This issue marks a bit of a departure of sorts from the norm with the
inclusion of a “human” type story. Although most of what is included in
our March issue offers the reader a taste of science, know-how and the
latest in industry news, we also feature a cautionary story to help
those employed in the industry strike a healthy balance between their
professional and home lives.
Even though the story is aimed at landscape contractors who have experienced burnout in their lives at one point or another, the tale can just as easily apply to golf superintendents or anyone else working in the green industry.
Sadly, many landscape contractors bury themselves too deeply in their work and subsequently neglect their families, or the pressure of the job becomes too overwhelming, leading to physical or mental health issues.
Job pressure is an issue that’s likely not going to go away anytime soon, especially now that landscape contractors and lawn care operators have been stripped of some of the key tools of their trade the past couple of years, yet are still expected by their customers to maintain the highest of standards.
It doesn’t all have to be doom and gloom, however. There are several measures landscapers can take to ensure their livelihoods don’t get the best of them. These include everything from eating better, improving employer-employee relations, getting physically fit and planning a well-deserved vacation.
Burnout is a trap anyone can find himself in, but it doesn’t have to happen.
Look for the story about landscaper burnout on page 6.
We also feature in this issue another installment about artificial turf, examining the challenges faced by three individuals responsible for the upkeep of these synthetic surfaces in their respective municipalities.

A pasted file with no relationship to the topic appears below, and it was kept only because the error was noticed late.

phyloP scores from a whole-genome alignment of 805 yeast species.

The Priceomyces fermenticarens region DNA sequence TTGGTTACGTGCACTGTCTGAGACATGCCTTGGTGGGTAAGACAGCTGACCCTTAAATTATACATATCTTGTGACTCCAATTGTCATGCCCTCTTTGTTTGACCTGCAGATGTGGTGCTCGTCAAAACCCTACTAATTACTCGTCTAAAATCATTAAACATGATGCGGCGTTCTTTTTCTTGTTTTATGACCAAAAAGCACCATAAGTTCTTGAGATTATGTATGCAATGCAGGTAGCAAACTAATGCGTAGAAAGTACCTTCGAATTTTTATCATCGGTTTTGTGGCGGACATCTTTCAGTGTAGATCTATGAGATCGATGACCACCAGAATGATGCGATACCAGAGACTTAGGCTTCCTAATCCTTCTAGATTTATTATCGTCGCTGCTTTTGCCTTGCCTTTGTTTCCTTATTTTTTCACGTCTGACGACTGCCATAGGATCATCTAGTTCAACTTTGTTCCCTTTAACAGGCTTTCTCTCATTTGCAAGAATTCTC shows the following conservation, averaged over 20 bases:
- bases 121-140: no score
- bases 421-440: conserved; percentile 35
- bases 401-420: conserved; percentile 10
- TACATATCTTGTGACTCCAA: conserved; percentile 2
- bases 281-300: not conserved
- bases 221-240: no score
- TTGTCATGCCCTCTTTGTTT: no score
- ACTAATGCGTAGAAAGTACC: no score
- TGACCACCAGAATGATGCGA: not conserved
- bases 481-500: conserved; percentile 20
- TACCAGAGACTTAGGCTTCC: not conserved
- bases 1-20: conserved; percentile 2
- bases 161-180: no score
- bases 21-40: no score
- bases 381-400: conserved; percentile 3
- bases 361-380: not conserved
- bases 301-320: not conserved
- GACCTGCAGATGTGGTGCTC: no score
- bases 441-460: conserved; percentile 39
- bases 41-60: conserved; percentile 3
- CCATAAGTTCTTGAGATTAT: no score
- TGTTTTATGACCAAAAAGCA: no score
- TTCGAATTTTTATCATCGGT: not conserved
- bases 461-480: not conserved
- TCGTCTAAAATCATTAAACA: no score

The common thread is that these fields have been borne from the need to provide playing surfaces that will accommodate the increasing, round-the-clock demand by various user groups. New natural fields, unfortunately, just can’t cut it with that degree of demand because they require a dedicated healing time.
The caretakers of these fields, who presented their stories in February at the Ontario Turfgrass Symposium, were quick to note that synthetic fields are not maintenance-free as some might be inclined to believe. They have their own unique set of issues that, although not requiring the traditional maintenance practices, make their upkeep just as challenging, or perhaps even more so.
As a product, synthetic turf has certainly come a long way in recent years, making the old “Astroturf” look downright ancient. Nevertheless, there is much to consider in preparation of installing an artificial playing surface. One of the OTS speakers mentioned how he was “burned” as recently as 2000 when putting in his first synthetic field which gave up the ghost less than midway through its projected life expectancy. If you require a synthetic field, do your homework, he warned. See story on page 40.
Print this page